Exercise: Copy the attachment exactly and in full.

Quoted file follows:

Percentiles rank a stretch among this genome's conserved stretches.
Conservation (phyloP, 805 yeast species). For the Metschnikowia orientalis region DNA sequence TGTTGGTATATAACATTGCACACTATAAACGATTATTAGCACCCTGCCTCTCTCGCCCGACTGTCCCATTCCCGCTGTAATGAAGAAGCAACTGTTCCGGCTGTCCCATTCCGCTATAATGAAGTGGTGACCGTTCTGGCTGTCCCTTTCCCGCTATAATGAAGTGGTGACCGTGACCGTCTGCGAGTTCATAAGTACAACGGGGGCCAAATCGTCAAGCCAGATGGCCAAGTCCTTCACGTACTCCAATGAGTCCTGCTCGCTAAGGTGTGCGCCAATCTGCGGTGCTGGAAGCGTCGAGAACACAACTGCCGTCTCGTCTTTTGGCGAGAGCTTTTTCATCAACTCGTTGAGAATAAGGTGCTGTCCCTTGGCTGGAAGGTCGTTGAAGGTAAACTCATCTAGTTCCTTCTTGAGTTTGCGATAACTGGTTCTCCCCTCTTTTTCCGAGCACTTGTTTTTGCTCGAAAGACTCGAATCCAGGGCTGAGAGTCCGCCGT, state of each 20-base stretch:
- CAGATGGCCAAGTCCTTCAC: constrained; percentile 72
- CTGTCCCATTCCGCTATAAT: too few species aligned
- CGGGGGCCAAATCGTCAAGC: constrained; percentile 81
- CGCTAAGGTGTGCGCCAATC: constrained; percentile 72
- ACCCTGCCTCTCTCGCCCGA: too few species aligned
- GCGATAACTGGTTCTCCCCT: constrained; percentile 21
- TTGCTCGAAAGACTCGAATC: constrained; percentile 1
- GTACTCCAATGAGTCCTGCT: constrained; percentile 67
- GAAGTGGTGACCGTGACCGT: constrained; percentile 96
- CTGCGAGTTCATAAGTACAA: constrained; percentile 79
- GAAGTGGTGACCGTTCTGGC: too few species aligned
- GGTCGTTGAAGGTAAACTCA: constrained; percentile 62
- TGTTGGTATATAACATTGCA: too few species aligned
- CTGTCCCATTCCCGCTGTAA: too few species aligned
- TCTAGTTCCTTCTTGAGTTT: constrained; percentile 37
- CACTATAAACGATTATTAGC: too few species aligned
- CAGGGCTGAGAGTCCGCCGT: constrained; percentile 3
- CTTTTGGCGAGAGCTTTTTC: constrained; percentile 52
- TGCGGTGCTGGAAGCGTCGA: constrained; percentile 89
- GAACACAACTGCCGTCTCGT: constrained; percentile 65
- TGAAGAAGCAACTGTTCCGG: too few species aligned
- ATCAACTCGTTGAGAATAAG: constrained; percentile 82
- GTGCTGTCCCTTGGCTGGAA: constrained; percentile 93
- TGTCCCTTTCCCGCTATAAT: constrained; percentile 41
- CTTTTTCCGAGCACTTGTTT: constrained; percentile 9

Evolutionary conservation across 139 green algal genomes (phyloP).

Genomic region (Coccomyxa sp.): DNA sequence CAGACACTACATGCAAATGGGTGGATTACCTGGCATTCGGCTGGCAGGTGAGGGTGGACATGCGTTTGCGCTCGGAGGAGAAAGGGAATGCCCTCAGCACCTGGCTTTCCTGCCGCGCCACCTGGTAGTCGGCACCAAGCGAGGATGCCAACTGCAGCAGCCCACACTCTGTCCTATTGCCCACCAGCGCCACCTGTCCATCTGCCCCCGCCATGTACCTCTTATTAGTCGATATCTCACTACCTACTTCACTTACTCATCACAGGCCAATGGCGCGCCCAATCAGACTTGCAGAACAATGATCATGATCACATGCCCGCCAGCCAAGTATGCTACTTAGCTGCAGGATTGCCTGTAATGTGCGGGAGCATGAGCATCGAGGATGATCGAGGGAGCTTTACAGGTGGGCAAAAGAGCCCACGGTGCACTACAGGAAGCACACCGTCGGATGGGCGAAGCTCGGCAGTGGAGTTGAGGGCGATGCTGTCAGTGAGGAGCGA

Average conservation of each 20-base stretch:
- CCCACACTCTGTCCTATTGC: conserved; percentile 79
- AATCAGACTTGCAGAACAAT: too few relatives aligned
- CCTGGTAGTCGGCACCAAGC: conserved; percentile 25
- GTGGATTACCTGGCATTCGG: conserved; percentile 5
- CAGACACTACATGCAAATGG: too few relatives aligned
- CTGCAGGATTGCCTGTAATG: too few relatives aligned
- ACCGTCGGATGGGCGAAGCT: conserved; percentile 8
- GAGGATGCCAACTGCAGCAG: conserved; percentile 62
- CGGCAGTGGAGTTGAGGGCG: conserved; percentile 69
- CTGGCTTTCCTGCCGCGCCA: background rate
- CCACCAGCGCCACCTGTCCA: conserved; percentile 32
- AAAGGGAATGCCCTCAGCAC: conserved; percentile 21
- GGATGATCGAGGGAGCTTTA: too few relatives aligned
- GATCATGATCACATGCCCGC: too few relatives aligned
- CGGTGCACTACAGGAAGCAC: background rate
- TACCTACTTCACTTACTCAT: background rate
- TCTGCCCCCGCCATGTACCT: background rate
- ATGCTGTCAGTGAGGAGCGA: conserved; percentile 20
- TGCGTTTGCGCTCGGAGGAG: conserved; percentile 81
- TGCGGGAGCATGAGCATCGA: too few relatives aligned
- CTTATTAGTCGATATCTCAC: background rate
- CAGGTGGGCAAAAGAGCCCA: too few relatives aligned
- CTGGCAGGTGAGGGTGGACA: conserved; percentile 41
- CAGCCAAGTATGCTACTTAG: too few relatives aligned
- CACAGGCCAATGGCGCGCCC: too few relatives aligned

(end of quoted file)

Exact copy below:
Percentiles rank a stretch among this genome's conserved stretches.
Conservation (phyloP, 805 yeast species). For the Metschnikowia orientalis region DNA sequence TGTTGGTATATAACATTGCACACTATAAACGATTATTAGCACCCTGCCTCTCTCGCCCGACTGTCCCATTCCCGCTGTAATGAAGAAGCAACTGTTCCGGCTGTCCCATTCCGCTATAATGAAGTGGTGACCGTTCTGGCTGTCCCTTTCCCGCTATAATGAAGTGGTGACCGTGACCGTCTGCGAGTTCATAAGTACAACGGGGGCCAAATCGTCAAGCCAGATGGCCAAGTCCTTCACGTACTCCAATGAGTCCTGCTCGCTAAGGTGTGCGCCAATCTGCGGTGCTGGAAGCGTCGAGAACACAACTGCCGTCTCGTCTTTTGGCGAGAGCTTTTTCATCAACTCGTTGAGAATAAGGTGCTGTCCCTTGGCTGGAAGGTCGTTGAAGGTAAACTCATCTAGTTCCTTCTTGAGTTTGCGATAACTGGTTCTCCCCTCTTTTTCCGAGCACTTGTTTTTGCTCGAAAGACTCGAATCCAGGGCTGAGAGTCCGCCGT, state of each 20-base stretch:
- CAGATGGCCAAGTCCTTCAC: constrained; percentile 72
- CTGTCCCATTCCGCTATAAT: too few species aligned
- CGGGGGCCAAATCGTCAAGC: constrained; percentile 81
- CGCTAAGGTGTGCGCCAATC: constrained; percentile 72
- ACCCTGCCTCTCTCGCCCGA: too few species aligned
- GCGATAACTGGTTCTCCCCT: constrained; percentile 21
- TTGCTCGAAAGACTCGAATC: constrained; percentile 1
- GTACTCCAATGAGTCCTGCT: constrained; percentile 67
- GAAGTGGTGACCGTGACCGT: constrained; percentile 96
- CTGCGAGTTCATAAGTACAA: constrained; percentile 79
- GAAGTGGTGACCGTTCTGGC: too few species aligned
- GGTCGTTGAAGGTAAACTCA: constrained; percentile 62
- TGTTGGTATATAACATTGCA: too few species aligned
- CTGTCCCATTCCCGCTGTAA: too few species aligned
- TCTAGTTCCTTCTTGAGTTT: constrained; percentile 37
- CACTATAAACGATTATTAGC: too few species aligned
- CAGGGCTGAGAGTCCGCCGT: constrained; percentile 3
- CTTTTGGCGAGAGCTTTTTC: constrained; percentile 52
- TGCGGTGCTGGAAGCGTCGA: constrained; percentile 89
- GAACACAACTGCCGTCTCGT: constrained; percentile 65
- TGAAGAAGCAACTGTTCCGG: too few species aligned
- ATCAACTCGTTGAGAATAAG: constrained; percentile 82
- GTGCTGTCCCTTGGCTGGAA: constrained; percentile 93
- TGTCCCTTTCCCGCTATAAT: constrained; percentile 41
- CTTTTTCCGAGCACTTGTTT: constrained; percentile 9

Evolutionary conservation across 139 green algal genomes (phyloP).

Genomic region (Coccomyxa sp.): DNA sequence CAGACACTACATGCAAATGGGTGGATTACCTGGCATTCGGCTGGCAGGTGAGGGTGGACATGCGTTTGCGCTCGGAGGAGAAAGGGAATGCCCTCAGCACCTGGCTTTCCTGCCGCGCCACCTGGTAGTCGGCACCAAGCGAGGATGCCAACTGCAGCAGCCCACACTCTGTCCTATTGCCCACCAGCGCCACCTGTCCATCTGCCCCCGCCATGTACCTCTTATTAGTCGATATCTCACTACCTACTTCACTTACTCATCACAGGCCAATGGCGCGCCCAATCAGACTTGCAGAACAATGATCATGATCACATGCCCGCCAGCCAAGTATGCTACTTAGCTGCAGGATTGCCTGTAATGTGCGGGAGCATGAGCATCGAGGATGATCGAGGGAGCTTTACAGGTGGGCAAAAGAGCCCACGGTGCACTACAGGAAGCACACCGTCGGATGGGCGAAGCTCGGCAGTGGAGTTGAGGGCGATGCTGTCAGTGAGGAGCGA

Average conservation of each 20-base stretch:
- CCCACACTCTGTCCTATTGC: conserved; percentile 79
- AATCAGACTTGCAGAACAAT: too few relatives aligned
- CCTGGTAGTCGGCACCAAGC: conserved; percentile 25
- GTGGATTACCTGGCATTCGG: conserved; percentile 5
- CAGACACTACATGCAAATGG: too few relatives aligned
- CTGCAGGATTGCCTGTAATG: too few relatives aligned
- ACCGTCGGATGGGCGAAGCT: conserved; percentile 8
- GAGGATGCCAACTGCAGCAG: conserved; percentile 62
- CGGCAGTGGAGTTGAGGGCG: conserved; percentile 69
- CTGGCTTTCCTGCCGCGCCA: background rate
- CCACCAGCGCCACCTGTCCA: conserved; percentile 32
- AAAGGGAATGCCCTCAGCAC: conserved; percentile 21
- GGATGATCGAGGGAGCTTTA: too few relatives aligned
- GATCATGATCACATGCCCGC: too few relatives aligned
- CGGTGCACTACAGGAAGCAC: background rate
- TACCTACTTCACTTACTCAT: background rate
- TCTGCCCCCGCCATGTACCT: background rate
- ATGCTGTCAGTGAGGAGCGA: conserved; percentile 20
- TGCGTTTGCGCTCGGAGGAG: conserved; percentile 81
- TGCGGGAGCATGAGCATCGA: too few relatives aligned
- CTTATTAGTCGATATCTCAC: background rate
- CAGGTGGGCAAAAGAGCCCA: too few relatives aligned
- CTGGCAGGTGAGGGTGGACA: conserved; percentile 41
- CAGCCAAGTATGCTACTTAG: too few relatives aligned
- CACAGGCCAATGGCGCGCCC: too few relatives aligned